God’s Love in the Qurʾān

Often time there is a general misconception that the God of Islam is one of wrath and anger. There is a false image of God as being some Greek God of wrath seeking to hurt and harm those who disobey Him. This article will highlight the concept of God’s love in the Qurʾān and Islamic tradition. Every chapter in the Quran begins with “In the name of Allah the Rahman the Raheem” The terms Rahman and Raheem are often mistranslated as Merciful or Compassionate and these are not accurate translations. The problem with the term mercy is that it implies that one has the power to punish but withholds themselves. It implies that one has the power to harm but does not, and it is often used in the context of having mercy on one’s enemies.

The names Rahman and Raheem stem from the root letters r-h-m. These are the same root letters which the word rahim comes from. A rahim is a womb, and the names of God Rahman and Raheem connote a motherly love. No one would describe a mother’s love as mercy, but they would use terms like loving, caring, selfless, compassionate, and empathetic. Umar ibn al-Khattab relates once being with the Prophet with a group of women and children detained after a battle. One woman among them was searching for her child. Whenever she saw her child, she took the child to her bosom and began breastfeeding it. The Messenger asked his companions, “Do you think this woman would throw her child into the fire?” They said, “No, by Allah, unless she has no power otherwise.” He replied, “Allah has more rahmah (arham) for His servants than this woman for her child” (Muslim).

In another narration, the Prophet peace be upon him used to play with his grandchildren and then said:  “O Allah, have rahmah for them (irhamhuma) as I have rahmah for them (arhamuhuma).” (Bukhari). A Bedouin in the time of the Prophet peace be upon him saw the Prophet kissing his grandchildren. In the patriarchal context of Arabia, the man said to the Prophet, “I have ten children and never kissed one of them” implying that it was not befitting of a man to show love. The Prophet replied, “What can I do for you if Allah removed rahmah from your heart?” (Bukhari).

The Qurʾān mentions two kinds of love, one is rahma and the second is hub. Allah has rahma on everything and everyone: My rahma has encompassed everything (Qurʾān 7:157). God has this level of love for all his creation. That is why He provides provision for everyone, even those who disbelieve in Him. Despite our sins, He gives us food, air, shelter, health, and life. This is why the Qurʾān often refers to rain as rahmaAnd were Allah to punish men for what they earn, He would not leave on the back of it any creature (Qurʾān 35:45). In Islam, God has 99 names. It is particularly interesting that He chose to open each chapter in the Qurʾān by reminding the reader of only two of his names, Rahman and Raheem. First impressions are extremely important and leave a lasting impression on people. Therefore, when God introduces Himself in the first chapter of the Qurʾān the names Rahman and Raheem appear four times in only seven verses. God could have chosen any other name, but He wants the reader to know that He is loving, compassionate, forgiving, and always willing to accept you back no matter how many mistakes you make.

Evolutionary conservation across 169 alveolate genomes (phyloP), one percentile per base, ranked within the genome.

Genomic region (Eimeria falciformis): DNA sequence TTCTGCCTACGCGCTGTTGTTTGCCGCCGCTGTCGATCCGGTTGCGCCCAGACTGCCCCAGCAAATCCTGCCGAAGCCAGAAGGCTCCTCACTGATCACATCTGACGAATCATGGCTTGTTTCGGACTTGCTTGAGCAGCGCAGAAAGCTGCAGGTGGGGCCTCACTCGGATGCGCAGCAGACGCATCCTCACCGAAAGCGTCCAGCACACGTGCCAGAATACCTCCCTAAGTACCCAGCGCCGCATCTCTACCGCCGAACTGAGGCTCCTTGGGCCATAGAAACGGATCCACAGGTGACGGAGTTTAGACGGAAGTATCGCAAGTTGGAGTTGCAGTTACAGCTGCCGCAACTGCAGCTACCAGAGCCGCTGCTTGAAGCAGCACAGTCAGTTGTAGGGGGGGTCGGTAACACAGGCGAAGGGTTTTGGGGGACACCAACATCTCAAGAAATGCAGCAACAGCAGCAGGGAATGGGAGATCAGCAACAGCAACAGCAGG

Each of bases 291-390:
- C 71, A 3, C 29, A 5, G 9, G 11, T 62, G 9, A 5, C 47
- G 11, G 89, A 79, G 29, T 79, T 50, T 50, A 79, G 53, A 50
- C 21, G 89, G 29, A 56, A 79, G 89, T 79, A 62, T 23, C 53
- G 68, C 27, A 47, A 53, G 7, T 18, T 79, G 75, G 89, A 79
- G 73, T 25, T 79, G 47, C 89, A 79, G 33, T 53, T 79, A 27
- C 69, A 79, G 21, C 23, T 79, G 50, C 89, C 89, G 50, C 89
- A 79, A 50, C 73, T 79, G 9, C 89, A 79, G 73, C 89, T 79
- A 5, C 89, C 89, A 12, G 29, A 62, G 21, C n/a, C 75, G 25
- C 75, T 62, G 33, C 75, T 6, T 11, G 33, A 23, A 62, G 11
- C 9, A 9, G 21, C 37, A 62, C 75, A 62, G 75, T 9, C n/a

The second level of love is hub. This love is reserved for those who obey God. There is not a single place in the Qurʾān that says Allah hates (yakrah) anyone. It only says that Allah does not have hub for certain types of people such as oppressors, arrogant people, and liars. To attain this level of love one must obey God and follow His teachings. Say, ‘If you love God, follow me, and God will love you and forgive you your sins; God is most forgiving, most raheem.’ (Qurʾān 3:31). The following verse reads Say: Obey Allah and the Messenger But if they turn away, then Allah does not have hub for those who disbelieve (Qurʾān 3:32).

This does not mean that love is the only meaning of rahma and hub. Both these words are much richer than the English term love. However, the notion that the God of the Qurʾān is not one of love is inaccurate. Allah is loving, compassionate, and gives people hope. He is not a God who is out to punish: Why should God make you suffer torment if you are thankful and believe in Him? God always rewards gratitude and He knows everything. (Qurʾān 4:147).

2018-05-03T15:48:54+00:00April 19th, 2018|Allah, Misconceptions|